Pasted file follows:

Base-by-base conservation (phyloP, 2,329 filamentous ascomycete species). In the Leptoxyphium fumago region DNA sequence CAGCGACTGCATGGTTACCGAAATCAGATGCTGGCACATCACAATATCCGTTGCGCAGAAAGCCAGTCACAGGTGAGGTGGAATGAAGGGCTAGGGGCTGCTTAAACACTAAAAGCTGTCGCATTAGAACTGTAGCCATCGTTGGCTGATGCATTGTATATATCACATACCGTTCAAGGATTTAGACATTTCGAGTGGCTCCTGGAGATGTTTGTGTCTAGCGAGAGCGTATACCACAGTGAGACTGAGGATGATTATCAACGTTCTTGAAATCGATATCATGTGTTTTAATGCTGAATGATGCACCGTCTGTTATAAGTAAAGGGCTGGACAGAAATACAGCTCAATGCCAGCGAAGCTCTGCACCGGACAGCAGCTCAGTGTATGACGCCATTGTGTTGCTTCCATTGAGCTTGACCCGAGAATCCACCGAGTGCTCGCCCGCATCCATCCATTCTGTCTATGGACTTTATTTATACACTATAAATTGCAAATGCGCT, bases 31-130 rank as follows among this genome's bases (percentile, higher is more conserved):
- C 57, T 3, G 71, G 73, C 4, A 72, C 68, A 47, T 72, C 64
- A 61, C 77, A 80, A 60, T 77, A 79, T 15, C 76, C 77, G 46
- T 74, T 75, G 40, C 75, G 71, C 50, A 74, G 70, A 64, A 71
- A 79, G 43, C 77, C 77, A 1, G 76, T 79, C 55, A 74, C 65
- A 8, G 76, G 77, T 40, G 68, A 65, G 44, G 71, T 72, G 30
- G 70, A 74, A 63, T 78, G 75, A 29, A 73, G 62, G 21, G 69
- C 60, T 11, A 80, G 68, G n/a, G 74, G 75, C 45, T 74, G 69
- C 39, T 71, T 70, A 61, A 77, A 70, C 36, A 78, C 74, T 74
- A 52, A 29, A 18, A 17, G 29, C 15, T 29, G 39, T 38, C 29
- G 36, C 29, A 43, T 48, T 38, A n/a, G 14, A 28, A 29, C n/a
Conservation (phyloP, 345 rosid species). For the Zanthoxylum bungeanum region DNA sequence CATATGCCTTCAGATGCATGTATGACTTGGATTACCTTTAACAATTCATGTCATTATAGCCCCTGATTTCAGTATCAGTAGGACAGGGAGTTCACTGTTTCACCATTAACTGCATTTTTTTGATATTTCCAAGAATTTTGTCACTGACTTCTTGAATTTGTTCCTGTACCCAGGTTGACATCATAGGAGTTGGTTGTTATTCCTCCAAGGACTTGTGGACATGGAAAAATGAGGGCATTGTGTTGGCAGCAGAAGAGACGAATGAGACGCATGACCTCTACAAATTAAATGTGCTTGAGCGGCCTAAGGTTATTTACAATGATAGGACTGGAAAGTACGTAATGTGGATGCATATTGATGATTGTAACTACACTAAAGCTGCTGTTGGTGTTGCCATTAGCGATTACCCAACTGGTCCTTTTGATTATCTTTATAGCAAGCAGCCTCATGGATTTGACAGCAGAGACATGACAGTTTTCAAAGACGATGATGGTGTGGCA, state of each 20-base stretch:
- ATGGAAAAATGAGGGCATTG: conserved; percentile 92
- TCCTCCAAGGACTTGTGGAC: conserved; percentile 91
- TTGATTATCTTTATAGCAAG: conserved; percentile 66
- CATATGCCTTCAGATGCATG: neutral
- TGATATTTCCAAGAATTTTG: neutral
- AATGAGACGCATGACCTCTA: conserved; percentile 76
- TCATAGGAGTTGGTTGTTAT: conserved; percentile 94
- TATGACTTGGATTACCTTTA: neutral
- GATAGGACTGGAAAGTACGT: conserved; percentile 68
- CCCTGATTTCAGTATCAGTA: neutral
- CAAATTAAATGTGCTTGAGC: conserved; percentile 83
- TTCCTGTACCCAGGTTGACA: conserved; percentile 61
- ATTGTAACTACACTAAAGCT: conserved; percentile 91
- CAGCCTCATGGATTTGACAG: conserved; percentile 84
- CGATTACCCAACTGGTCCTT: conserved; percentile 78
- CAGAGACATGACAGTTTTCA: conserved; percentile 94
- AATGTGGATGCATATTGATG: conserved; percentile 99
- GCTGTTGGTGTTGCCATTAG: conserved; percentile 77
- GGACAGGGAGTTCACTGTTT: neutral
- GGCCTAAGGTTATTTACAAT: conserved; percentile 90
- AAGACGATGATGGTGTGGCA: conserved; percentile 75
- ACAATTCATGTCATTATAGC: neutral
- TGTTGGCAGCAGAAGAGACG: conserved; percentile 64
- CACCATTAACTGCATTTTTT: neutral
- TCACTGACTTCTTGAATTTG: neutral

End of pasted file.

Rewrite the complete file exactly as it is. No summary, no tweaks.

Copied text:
Base-by-base conservation (phyloP, 2,329 filamentous ascomycete species). In the Leptoxyphium fumago region DNA sequence CAGCGACTGCATGGTTACCGAAATCAGATGCTGGCACATCACAATATCCGTTGCGCAGAAAGCCAGTCACAGGTGAGGTGGAATGAAGGGCTAGGGGCTGCTTAAACACTAAAAGCTGTCGCATTAGAACTGTAGCCATCGTTGGCTGATGCATTGTATATATCACATACCGTTCAAGGATTTAGACATTTCGAGTGGCTCCTGGAGATGTTTGTGTCTAGCGAGAGCGTATACCACAGTGAGACTGAGGATGATTATCAACGTTCTTGAAATCGATATCATGTGTTTTAATGCTGAATGATGCACCGTCTGTTATAAGTAAAGGGCTGGACAGAAATACAGCTCAATGCCAGCGAAGCTCTGCACCGGACAGCAGCTCAGTGTATGACGCCATTGTGTTGCTTCCATTGAGCTTGACCCGAGAATCCACCGAGTGCTCGCCCGCATCCATCCATTCTGTCTATGGACTTTATTTATACACTATAAATTGCAAATGCGCT, bases 31-130 rank as follows among this genome's bases (percentile, higher is more conserved):
- C 57, T 3, G 71, G 73, C 4, A 72, C 68, A 47, T 72, C 64
- A 61, C 77, A 80, A 60, T 77, A 79, T 15, C 76, C 77, G 46
- T 74, T 75, G 40, C 75, G 71, C 50, A 74, G 70, A 64, A 71
- A 79, G 43, C 77, C 77, A 1, G 76, T 79, C 55, A 74, C 65
- A 8, G 76, G 77, T 40, G 68, A 65, G 44, G 71, T 72, G 30
- G 70, A 74, A 63, T 78, G 75, A 29, A 73, G 62, G 21, G 69
- C 60, T 11, A 80, G 68, G n/a, G 74, G 75, C 45, T 74, G 69
- C 39, T 71, T 70, A 61, A 77, A 70, C 36, A 78, C 74, T 74
- A 52, A 29, A 18, A 17, G 29, C 15, T 29, G 39, T 38, C 29
- G 36, C 29, A 43, T 48, T 38, A n/a, G 14, A 28, A 29, C n/a
Conservation (phyloP, 345 rosid species). For the Zanthoxylum bungeanum region DNA sequence CATATGCCTTCAGATGCATGTATGACTTGGATTACCTTTAACAATTCATGTCATTATAGCCCCTGATTTCAGTATCAGTAGGACAGGGAGTTCACTGTTTCACCATTAACTGCATTTTTTTGATATTTCCAAGAATTTTGTCACTGACTTCTTGAATTTGTTCCTGTACCCAGGTTGACATCATAGGAGTTGGTTGTTATTCCTCCAAGGACTTGTGGACATGGAAAAATGAGGGCATTGTGTTGGCAGCAGAAGAGACGAATGAGACGCATGACCTCTACAAATTAAATGTGCTTGAGCGGCCTAAGGTTATTTACAATGATAGGACTGGAAAGTACGTAATGTGGATGCATATTGATGATTGTAACTACACTAAAGCTGCTGTTGGTGTTGCCATTAGCGATTACCCAACTGGTCCTTTTGATTATCTTTATAGCAAGCAGCCTCATGGATTTGACAGCAGAGACATGACAGTTTTCAAAGACGATGATGGTGTGGCA, state of each 20-base stretch:
- ATGGAAAAATGAGGGCATTG: conserved; percentile 92
- TCCTCCAAGGACTTGTGGAC: conserved; percentile 91
- TTGATTATCTTTATAGCAAG: conserved; percentile 66
- CATATGCCTTCAGATGCATG: neutral
- TGATATTTCCAAGAATTTTG: neutral
- AATGAGACGCATGACCTCTA: conserved; percentile 76
- TCATAGGAGTTGGTTGTTAT: conserved; percentile 94
- TATGACTTGGATTACCTTTA: neutral
- GATAGGACTGGAAAGTACGT: conserved; percentile 68
- CCCTGATTTCAGTATCAGTA: neutral
- CAAATTAAATGTGCTTGAGC: conserved; percentile 83
- TTCCTGTACCCAGGTTGACA: conserved; percentile 61
- ATTGTAACTACACTAAAGCT: conserved; percentile 91
- CAGCCTCATGGATTTGACAG: conserved; percentile 84
- CGATTACCCAACTGGTCCTT: conserved; percentile 78
- CAGAGACATGACAGTTTTCA: conserved; percentile 94
- AATGTGGATGCATATTGATG: conserved; percentile 99
- GCTGTTGGTGTTGCCATTAG: conserved; percentile 77
- GGACAGGGAGTTCACTGTTT: neutral
- GGCCTAAGGTTATTTACAAT: conserved; percentile 90
- AAGACGATGATGGTGTGGCA: conserved; percentile 75
- ACAATTCATGTCATTATAGC: neutral
- TGTTGGCAGCAGAAGAGACG: conserved; percentile 64
- CACCATTAACTGCATTTTTT: neutral
- TCACTGACTTCTTGAATTTG: neutral